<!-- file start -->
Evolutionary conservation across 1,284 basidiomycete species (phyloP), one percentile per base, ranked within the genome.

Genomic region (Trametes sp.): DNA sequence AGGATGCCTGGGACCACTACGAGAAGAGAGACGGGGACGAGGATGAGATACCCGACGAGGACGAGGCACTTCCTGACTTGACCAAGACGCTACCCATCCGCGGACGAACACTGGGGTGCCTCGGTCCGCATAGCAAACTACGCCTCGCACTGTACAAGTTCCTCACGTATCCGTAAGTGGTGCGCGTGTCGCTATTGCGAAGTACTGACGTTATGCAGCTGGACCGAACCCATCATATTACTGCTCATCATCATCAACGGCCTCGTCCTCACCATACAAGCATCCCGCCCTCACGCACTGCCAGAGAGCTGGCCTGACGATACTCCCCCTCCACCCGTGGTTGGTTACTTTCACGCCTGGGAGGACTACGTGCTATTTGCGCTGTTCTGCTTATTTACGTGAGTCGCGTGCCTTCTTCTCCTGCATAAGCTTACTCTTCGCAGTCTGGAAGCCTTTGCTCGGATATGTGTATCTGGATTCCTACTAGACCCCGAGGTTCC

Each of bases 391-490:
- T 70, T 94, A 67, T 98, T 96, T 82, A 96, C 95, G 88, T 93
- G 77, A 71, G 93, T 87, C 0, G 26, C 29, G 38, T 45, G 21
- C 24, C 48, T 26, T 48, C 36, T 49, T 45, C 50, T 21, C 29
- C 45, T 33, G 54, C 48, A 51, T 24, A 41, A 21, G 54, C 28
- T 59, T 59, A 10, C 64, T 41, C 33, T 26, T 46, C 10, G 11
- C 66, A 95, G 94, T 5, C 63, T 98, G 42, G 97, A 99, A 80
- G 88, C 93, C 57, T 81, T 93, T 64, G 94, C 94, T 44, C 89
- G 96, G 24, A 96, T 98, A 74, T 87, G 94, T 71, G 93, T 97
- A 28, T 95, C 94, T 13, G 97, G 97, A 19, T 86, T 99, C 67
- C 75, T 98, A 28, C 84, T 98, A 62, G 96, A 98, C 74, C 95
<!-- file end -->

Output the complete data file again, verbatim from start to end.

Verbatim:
Evolutionary conservation across 1,284 basidiomycete species (phyloP), one percentile per base, ranked within the genome.

Genomic region (Trametes sp.): DNA sequence AGGATGCCTGGGACCACTACGAGAAGAGAGACGGGGACGAGGATGAGATACCCGACGAGGACGAGGCACTTCCTGACTTGACCAAGACGCTACCCATCCGCGGACGAACACTGGGGTGCCTCGGTCCGCATAGCAAACTACGCCTCGCACTGTACAAGTTCCTCACGTATCCGTAAGTGGTGCGCGTGTCGCTATTGCGAAGTACTGACGTTATGCAGCTGGACCGAACCCATCATATTACTGCTCATCATCATCAACGGCCTCGTCCTCACCATACAAGCATCCCGCCCTCACGCACTGCCAGAGAGCTGGCCTGACGATACTCCCCCTCCACCCGTGGTTGGTTACTTTCACGCCTGGGAGGACTACGTGCTATTTGCGCTGTTCTGCTTATTTACGTGAGTCGCGTGCCTTCTTCTCCTGCATAAGCTTACTCTTCGCAGTCTGGAAGCCTTTGCTCGGATATGTGTATCTGGATTCCTACTAGACCCCGAGGTTCC

Each of bases 391-490:
- T 70, T 94, A 67, T 98, T 96, T 82, A 96, C 95, G 88, T 93
- G 77, A 71, G 93, T 87, C 0, G 26, C 29, G 38, T 45, G 21
- C 24, C 48, T 26, T 48, C 36, T 49, T 45, C 50, T 21, C 29
- C 45, T 33, G 54, C 48, A 51, T 24, A 41, A 21, G 54, C 28
- T 59, T 59, A 10, C 64, T 41, C 33, T 26, T 46, C 10, G 11
- C 66, A 95, G 94, T 5, C 63, T 98, G 42, G 97, A 99, A 80
- G 88, C 93, C 57, T 81, T 93, T 64, G 94, C 94, T 44, C 89
- G 96, G 24, A 96, T 98, A 74, T 87, G 94, T 71, G 93, T 97
- A 28, T 95, C 94, T 13, G 97, G 97, A 19, T 86, T 99, C 67
- C 75, T 98, A 28, C 84, T 98, A 62, G 96, A 98, C 74, C 95